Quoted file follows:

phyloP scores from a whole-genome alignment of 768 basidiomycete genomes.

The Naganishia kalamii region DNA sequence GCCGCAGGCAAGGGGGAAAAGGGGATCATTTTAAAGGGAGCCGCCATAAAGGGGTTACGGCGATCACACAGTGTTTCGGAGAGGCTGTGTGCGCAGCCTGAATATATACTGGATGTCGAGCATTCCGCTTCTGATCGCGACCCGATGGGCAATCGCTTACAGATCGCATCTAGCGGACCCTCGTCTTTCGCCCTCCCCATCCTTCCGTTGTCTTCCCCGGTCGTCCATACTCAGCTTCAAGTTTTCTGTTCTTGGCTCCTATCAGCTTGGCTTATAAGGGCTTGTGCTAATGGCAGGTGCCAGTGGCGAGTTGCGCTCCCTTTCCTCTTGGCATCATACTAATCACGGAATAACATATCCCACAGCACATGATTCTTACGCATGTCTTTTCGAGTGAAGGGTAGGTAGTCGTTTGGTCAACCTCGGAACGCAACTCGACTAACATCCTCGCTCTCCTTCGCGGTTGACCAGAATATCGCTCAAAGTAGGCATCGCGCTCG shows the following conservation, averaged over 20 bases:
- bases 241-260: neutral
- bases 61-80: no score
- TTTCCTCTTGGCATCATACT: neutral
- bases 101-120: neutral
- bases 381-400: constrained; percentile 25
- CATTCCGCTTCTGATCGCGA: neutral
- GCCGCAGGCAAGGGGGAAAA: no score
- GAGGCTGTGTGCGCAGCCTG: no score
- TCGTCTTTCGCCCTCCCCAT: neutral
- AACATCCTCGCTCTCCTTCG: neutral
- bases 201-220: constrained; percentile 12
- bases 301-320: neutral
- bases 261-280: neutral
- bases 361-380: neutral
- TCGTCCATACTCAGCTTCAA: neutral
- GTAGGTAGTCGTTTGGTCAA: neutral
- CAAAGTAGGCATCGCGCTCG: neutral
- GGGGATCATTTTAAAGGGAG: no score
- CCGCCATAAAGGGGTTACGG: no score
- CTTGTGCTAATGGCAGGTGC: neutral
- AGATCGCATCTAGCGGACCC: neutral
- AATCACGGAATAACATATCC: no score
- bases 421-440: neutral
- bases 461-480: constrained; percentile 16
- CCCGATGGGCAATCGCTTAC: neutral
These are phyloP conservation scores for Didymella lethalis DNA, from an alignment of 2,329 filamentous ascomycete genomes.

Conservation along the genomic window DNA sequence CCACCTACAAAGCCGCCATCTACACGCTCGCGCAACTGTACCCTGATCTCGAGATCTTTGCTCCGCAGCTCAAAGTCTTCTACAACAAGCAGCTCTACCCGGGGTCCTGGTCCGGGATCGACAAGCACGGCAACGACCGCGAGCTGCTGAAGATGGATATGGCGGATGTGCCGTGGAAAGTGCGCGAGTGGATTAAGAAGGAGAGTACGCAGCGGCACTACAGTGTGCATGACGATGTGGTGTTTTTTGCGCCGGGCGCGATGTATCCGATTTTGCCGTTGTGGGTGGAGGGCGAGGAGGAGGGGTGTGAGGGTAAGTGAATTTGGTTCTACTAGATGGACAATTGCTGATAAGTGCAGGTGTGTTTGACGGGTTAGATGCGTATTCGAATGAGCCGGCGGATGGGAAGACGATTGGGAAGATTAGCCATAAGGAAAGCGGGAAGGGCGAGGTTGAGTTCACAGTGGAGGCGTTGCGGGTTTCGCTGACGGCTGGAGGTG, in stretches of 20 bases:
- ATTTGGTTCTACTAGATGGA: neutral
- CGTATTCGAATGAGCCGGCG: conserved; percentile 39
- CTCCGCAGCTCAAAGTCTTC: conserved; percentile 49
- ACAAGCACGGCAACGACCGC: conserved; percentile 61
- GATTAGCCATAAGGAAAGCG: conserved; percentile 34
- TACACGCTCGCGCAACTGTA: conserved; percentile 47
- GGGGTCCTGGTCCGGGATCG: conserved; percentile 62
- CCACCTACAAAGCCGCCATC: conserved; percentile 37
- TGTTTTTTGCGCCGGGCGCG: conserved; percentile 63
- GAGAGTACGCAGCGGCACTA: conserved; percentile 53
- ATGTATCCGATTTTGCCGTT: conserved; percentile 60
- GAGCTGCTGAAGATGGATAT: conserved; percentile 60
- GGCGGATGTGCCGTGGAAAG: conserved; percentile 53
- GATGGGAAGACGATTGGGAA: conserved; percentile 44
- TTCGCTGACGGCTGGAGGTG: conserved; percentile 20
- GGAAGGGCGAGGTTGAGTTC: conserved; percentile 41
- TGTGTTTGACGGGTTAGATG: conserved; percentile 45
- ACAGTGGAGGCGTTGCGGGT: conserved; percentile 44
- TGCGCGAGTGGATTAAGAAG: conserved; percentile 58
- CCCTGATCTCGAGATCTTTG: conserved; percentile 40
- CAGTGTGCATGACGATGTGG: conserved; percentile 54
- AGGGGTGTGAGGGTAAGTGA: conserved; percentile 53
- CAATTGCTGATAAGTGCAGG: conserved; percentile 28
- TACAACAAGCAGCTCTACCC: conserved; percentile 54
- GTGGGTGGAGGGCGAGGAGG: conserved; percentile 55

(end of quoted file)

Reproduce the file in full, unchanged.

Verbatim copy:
phyloP scores from a whole-genome alignment of 768 basidiomycete genomes.

The Naganishia kalamii region DNA sequence GCCGCAGGCAAGGGGGAAAAGGGGATCATTTTAAAGGGAGCCGCCATAAAGGGGTTACGGCGATCACACAGTGTTTCGGAGAGGCTGTGTGCGCAGCCTGAATATATACTGGATGTCGAGCATTCCGCTTCTGATCGCGACCCGATGGGCAATCGCTTACAGATCGCATCTAGCGGACCCTCGTCTTTCGCCCTCCCCATCCTTCCGTTGTCTTCCCCGGTCGTCCATACTCAGCTTCAAGTTTTCTGTTCTTGGCTCCTATCAGCTTGGCTTATAAGGGCTTGTGCTAATGGCAGGTGCCAGTGGCGAGTTGCGCTCCCTTTCCTCTTGGCATCATACTAATCACGGAATAACATATCCCACAGCACATGATTCTTACGCATGTCTTTTCGAGTGAAGGGTAGGTAGTCGTTTGGTCAACCTCGGAACGCAACTCGACTAACATCCTCGCTCTCCTTCGCGGTTGACCAGAATATCGCTCAAAGTAGGCATCGCGCTCG shows the following conservation, averaged over 20 bases:
- bases 241-260: neutral
- bases 61-80: no score
- TTTCCTCTTGGCATCATACT: neutral
- bases 101-120: neutral
- bases 381-400: constrained; percentile 25
- CATTCCGCTTCTGATCGCGA: neutral
- GCCGCAGGCAAGGGGGAAAA: no score
- GAGGCTGTGTGCGCAGCCTG: no score
- TCGTCTTTCGCCCTCCCCAT: neutral
- AACATCCTCGCTCTCCTTCG: neutral
- bases 201-220: constrained; percentile 12
- bases 301-320: neutral
- bases 261-280: neutral
- bases 361-380: neutral
- TCGTCCATACTCAGCTTCAA: neutral
- GTAGGTAGTCGTTTGGTCAA: neutral
- CAAAGTAGGCATCGCGCTCG: neutral
- GGGGATCATTTTAAAGGGAG: no score
- CCGCCATAAAGGGGTTACGG: no score
- CTTGTGCTAATGGCAGGTGC: neutral
- AGATCGCATCTAGCGGACCC: neutral
- AATCACGGAATAACATATCC: no score
- bases 421-440: neutral
- bases 461-480: constrained; percentile 16
- CCCGATGGGCAATCGCTTAC: neutral
These are phyloP conservation scores for Didymella lethalis DNA, from an alignment of 2,329 filamentous ascomycete genomes.

Conservation along the genomic window DNA sequence CCACCTACAAAGCCGCCATCTACACGCTCGCGCAACTGTACCCTGATCTCGAGATCTTTGCTCCGCAGCTCAAAGTCTTCTACAACAAGCAGCTCTACCCGGGGTCCTGGTCCGGGATCGACAAGCACGGCAACGACCGCGAGCTGCTGAAGATGGATATGGCGGATGTGCCGTGGAAAGTGCGCGAGTGGATTAAGAAGGAGAGTACGCAGCGGCACTACAGTGTGCATGACGATGTGGTGTTTTTTGCGCCGGGCGCGATGTATCCGATTTTGCCGTTGTGGGTGGAGGGCGAGGAGGAGGGGTGTGAGGGTAAGTGAATTTGGTTCTACTAGATGGACAATTGCTGATAAGTGCAGGTGTGTTTGACGGGTTAGATGCGTATTCGAATGAGCCGGCGGATGGGAAGACGATTGGGAAGATTAGCCATAAGGAAAGCGGGAAGGGCGAGGTTGAGTTCACAGTGGAGGCGTTGCGGGTTTCGCTGACGGCTGGAGGTG, in stretches of 20 bases:
- ATTTGGTTCTACTAGATGGA: neutral
- CGTATTCGAATGAGCCGGCG: conserved; percentile 39
- CTCCGCAGCTCAAAGTCTTC: conserved; percentile 49
- ACAAGCACGGCAACGACCGC: conserved; percentile 61
- GATTAGCCATAAGGAAAGCG: conserved; percentile 34
- TACACGCTCGCGCAACTGTA: conserved; percentile 47
- GGGGTCCTGGTCCGGGATCG: conserved; percentile 62
- CCACCTACAAAGCCGCCATC: conserved; percentile 37
- TGTTTTTTGCGCCGGGCGCG: conserved; percentile 63
- GAGAGTACGCAGCGGCACTA: conserved; percentile 53
- ATGTATCCGATTTTGCCGTT: conserved; percentile 60
- GAGCTGCTGAAGATGGATAT: conserved; percentile 60
- GGCGGATGTGCCGTGGAAAG: conserved; percentile 53
- GATGGGAAGACGATTGGGAA: conserved; percentile 44
- TTCGCTGACGGCTGGAGGTG: conserved; percentile 20
- GGAAGGGCGAGGTTGAGTTC: conserved; percentile 41
- TGTGTTTGACGGGTTAGATG: conserved; percentile 45
- ACAGTGGAGGCGTTGCGGGT: conserved; percentile 44
- TGCGCGAGTGGATTAAGAAG: conserved; percentile 58
- CCCTGATCTCGAGATCTTTG: conserved; percentile 40
- CAGTGTGCATGACGATGTGG: conserved; percentile 54
- AGGGGTGTGAGGGTAAGTGA: conserved; percentile 53
- CAATTGCTGATAAGTGCAGG: conserved; percentile 28
- TACAACAAGCAGCTCTACCC: conserved; percentile 54
- GTGGGTGGAGGGCGAGGAGG: conserved; percentile 55